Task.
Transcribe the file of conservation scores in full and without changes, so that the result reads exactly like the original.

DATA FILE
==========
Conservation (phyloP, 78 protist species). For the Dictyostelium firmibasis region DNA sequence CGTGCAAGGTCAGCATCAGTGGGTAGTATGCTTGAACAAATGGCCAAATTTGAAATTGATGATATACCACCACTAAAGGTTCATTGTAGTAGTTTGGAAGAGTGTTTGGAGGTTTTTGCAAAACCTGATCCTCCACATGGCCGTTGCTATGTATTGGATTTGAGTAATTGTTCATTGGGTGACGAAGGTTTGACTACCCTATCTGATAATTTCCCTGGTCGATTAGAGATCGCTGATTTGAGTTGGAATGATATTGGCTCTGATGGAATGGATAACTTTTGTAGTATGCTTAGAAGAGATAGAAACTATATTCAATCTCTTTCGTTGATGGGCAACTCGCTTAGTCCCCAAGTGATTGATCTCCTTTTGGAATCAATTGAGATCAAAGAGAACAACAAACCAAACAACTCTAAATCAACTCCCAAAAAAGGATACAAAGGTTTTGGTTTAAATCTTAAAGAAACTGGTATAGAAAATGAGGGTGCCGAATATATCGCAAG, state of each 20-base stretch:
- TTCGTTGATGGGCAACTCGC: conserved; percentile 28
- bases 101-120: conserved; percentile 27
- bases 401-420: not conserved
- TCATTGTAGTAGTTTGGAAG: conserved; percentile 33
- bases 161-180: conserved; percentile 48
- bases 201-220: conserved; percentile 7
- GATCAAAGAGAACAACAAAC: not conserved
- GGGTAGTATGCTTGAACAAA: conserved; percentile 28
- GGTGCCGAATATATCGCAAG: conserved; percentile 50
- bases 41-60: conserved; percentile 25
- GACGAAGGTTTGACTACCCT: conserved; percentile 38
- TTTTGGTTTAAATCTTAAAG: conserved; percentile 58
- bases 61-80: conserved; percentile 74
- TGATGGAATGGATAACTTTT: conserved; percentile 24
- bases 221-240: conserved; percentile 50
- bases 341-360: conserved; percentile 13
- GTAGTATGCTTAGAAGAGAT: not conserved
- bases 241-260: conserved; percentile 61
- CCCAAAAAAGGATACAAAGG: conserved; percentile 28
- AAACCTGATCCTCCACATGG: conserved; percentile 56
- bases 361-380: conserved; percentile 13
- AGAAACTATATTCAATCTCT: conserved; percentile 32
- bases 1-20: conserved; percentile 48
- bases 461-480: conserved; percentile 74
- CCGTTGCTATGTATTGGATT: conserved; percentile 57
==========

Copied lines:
Conservation (phyloP, 78 protist species). For the Dictyostelium firmibasis region DNA sequence CGTGCAAGGTCAGCATCAGTGGGTAGTATGCTTGAACAAATGGCCAAATTTGAAATTGATGATATACCACCACTAAAGGTTCATTGTAGTAGTTTGGAAGAGTGTTTGGAGGTTTTTGCAAAACCTGATCCTCCACATGGCCGTTGCTATGTATTGGATTTGAGTAATTGTTCATTGGGTGACGAAGGTTTGACTACCCTATCTGATAATTTCCCTGGTCGATTAGAGATCGCTGATTTGAGTTGGAATGATATTGGCTCTGATGGAATGGATAACTTTTGTAGTATGCTTAGAAGAGATAGAAACTATATTCAATCTCTTTCGTTGATGGGCAACTCGCTTAGTCCCCAAGTGATTGATCTCCTTTTGGAATCAATTGAGATCAAAGAGAACAACAAACCAAACAACTCTAAATCAACTCCCAAAAAAGGATACAAAGGTTTTGGTTTAAATCTTAAAGAAACTGGTATAGAAAATGAGGGTGCCGAATATATCGCAAG, state of each 20-base stretch:
- TTCGTTGATGGGCAACTCGC: conserved; percentile 28
- bases 101-120: conserved; percentile 27
- bases 401-420: not conserved
- TCATTGTAGTAGTTTGGAAG: conserved; percentile 33
- bases 161-180: conserved; percentile 48
- bases 201-220: conserved; percentile 7
- GATCAAAGAGAACAACAAAC: not conserved
- GGGTAGTATGCTTGAACAAA: conserved; percentile 28
- GGTGCCGAATATATCGCAAG: conserved; percentile 50
- bases 41-60: conserved; percentile 25
- GACGAAGGTTTGACTACCCT: conserved; percentile 38
- TTTTGGTTTAAATCTTAAAG: conserved; percentile 58
- bases 61-80: conserved; percentile 74
- TGATGGAATGGATAACTTTT: conserved; percentile 24
- bases 221-240: conserved; percentile 50
- bases 341-360: conserved; percentile 13
- GTAGTATGCTTAGAAGAGAT: not conserved
- bases 241-260: conserved; percentile 61
- CCCAAAAAAGGATACAAAGG: conserved; percentile 28
- AAACCTGATCCTCCACATGG: conserved; percentile 56
- bases 361-380: conserved; percentile 13
- AGAAACTATATTCAATCTCT: conserved; percentile 32
- bases 1-20: conserved; percentile 48
- bases 461-480: conserved; percentile 74
- CCGTTGCTATGTATTGGATT: conserved; percentile 57